This section may be a bit of a fool's errand - what I would like to do is talk a bit about the tone of guitars, the terms we use to describe that tone, and, hopefully, help define what makes for a good sounding guitar. I am not sure it can be done. There are several problems.
The main obstacle to this task is that we are trying to use words to describe tone, and I do not believe that this works well. The sound which a given word conjures up in my head may be entirely different from the sound in your head. It may help to define some of the terms in the hope that we will be speaking (listening??) from the same page. I will try to do this.
The other problem is one which I refer to as racial memory - although this is a bit grandiose. Most of us who use (or build) steel string flattop guitars have been listening to Martin Guitars (or at least guitars with the Martin X brace top) for all of our lives and this has defined the sound we expect such guitars to have. Guitars which deviate too much from this "norm" are likely to be seen as not sounding good. Although I make guitars with a martin Style X brace, I think it is important to be open to change and different sounds.
I still think the effort is worth while. If a prospective guitar buyer has thought about tone and some of the elements of "good tone" it will help them to evaluate a guitar when they hear it. Each individual may value the various elements of tone differently and may hear them differently, but hopefully the following will provide a framework for evaluation. In the end it is still the player's ear that is the final test. Nothing will substitute for playing a lot of guitars in every price range so that a solid basis for comparison and evaluation is established.
Volume: Also called loudness, this is the most obvious characteristic of a guitar and, in my opinion, is overrated. We talk about guitars that are "cannons" but volume without a quality tone is an empty achievement.
Sustain: The ability of the guitar to hold a note for some time after the string is struck. This is generally a valuable characteristic - it adds to the richness of the overall sound. However, if there is too much sustain the guitar can sound muddy - the "old" notes don't get out of the way of the "new' notes.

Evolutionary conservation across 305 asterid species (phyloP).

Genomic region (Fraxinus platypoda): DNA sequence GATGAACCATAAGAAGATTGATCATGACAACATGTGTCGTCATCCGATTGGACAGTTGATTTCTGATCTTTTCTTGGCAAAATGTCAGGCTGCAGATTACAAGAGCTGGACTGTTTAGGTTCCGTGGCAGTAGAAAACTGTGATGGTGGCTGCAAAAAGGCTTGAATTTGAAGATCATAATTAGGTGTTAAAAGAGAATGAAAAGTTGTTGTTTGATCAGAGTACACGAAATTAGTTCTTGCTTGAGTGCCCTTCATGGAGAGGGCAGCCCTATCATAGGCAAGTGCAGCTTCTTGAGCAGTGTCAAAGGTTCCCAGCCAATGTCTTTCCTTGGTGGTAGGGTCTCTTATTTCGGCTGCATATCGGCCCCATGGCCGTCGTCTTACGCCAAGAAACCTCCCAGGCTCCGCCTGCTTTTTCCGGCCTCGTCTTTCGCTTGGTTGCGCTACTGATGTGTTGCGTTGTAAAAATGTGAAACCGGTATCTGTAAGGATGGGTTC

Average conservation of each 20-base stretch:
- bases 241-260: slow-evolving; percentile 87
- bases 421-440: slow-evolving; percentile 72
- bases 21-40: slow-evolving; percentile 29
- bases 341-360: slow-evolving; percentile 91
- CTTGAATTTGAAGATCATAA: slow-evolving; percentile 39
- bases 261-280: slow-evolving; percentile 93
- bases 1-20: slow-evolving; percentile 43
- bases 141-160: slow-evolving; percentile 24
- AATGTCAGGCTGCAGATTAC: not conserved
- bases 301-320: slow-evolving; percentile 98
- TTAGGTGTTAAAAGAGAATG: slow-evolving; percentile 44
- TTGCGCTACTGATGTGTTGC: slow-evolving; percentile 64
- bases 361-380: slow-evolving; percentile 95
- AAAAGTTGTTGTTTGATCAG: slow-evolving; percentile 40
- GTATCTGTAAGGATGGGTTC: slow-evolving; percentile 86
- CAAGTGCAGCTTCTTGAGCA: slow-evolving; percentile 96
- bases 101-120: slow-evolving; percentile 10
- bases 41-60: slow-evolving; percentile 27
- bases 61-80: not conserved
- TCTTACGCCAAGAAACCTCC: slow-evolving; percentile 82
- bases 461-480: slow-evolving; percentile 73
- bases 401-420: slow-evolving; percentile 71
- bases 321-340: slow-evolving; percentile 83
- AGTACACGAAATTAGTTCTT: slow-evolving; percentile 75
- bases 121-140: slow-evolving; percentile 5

Clarity: This concept overlaps some of the other terms I describe - but it is generally the sense that the guitar is not "muddy" in tone - that all of the notes are clear and easily distinguishable. More important to a fingerpicker or other player who plays single notes than it is to someone who merely strums. Even there it is a valuable characteristic.
Dynamic Range: This is the ability to play at both soft and loud volumes and sound good either way. This will also be of greater importance to some playing styles than to others.
Separation: The ability of individual notes to stand out. The listener (or player) should hear not only a chord but the individual notes in that chord.
Color: This is the relative balance between the fundamental note of the string and the overtones of that note. The more overtones the more "complex" the tone, but also the danger of muddiness increases. Each player will prefer a unique balance of these characteristics. Neither is good or bad - just an element of the overall tone of the instrument.
Intonation: Much has been written about intonation (and I hope to put some information about this on my site one of these days.). Suffice it to say, it is important to all players, and particularly to players with a "sensitive ear".
Articulation: This concept may be repetitious or a combination of others - but to my mind it is the overall clarity of the guitar - the ability to distinguish each note, for the guitar to give a crisp defined note when called for.
Projection: Does the sound of the guitar reach out into the room. This is often difficult for the player to discern, but can be important for some players. In these days when many players use pickups this may be less important.
I do not suggest that this is a complete listing of the different ways of analyzing the sound of a guitar - but it is a good start. The primary thing to keep in mind is that there is no perfect or ideal balance of these concepts. Each player will appreciate a different combination of "ingredients." This is one of the reasons why I generally tell prospective customers to try lots of different guitars by different makers. They are all unique, as are the players.
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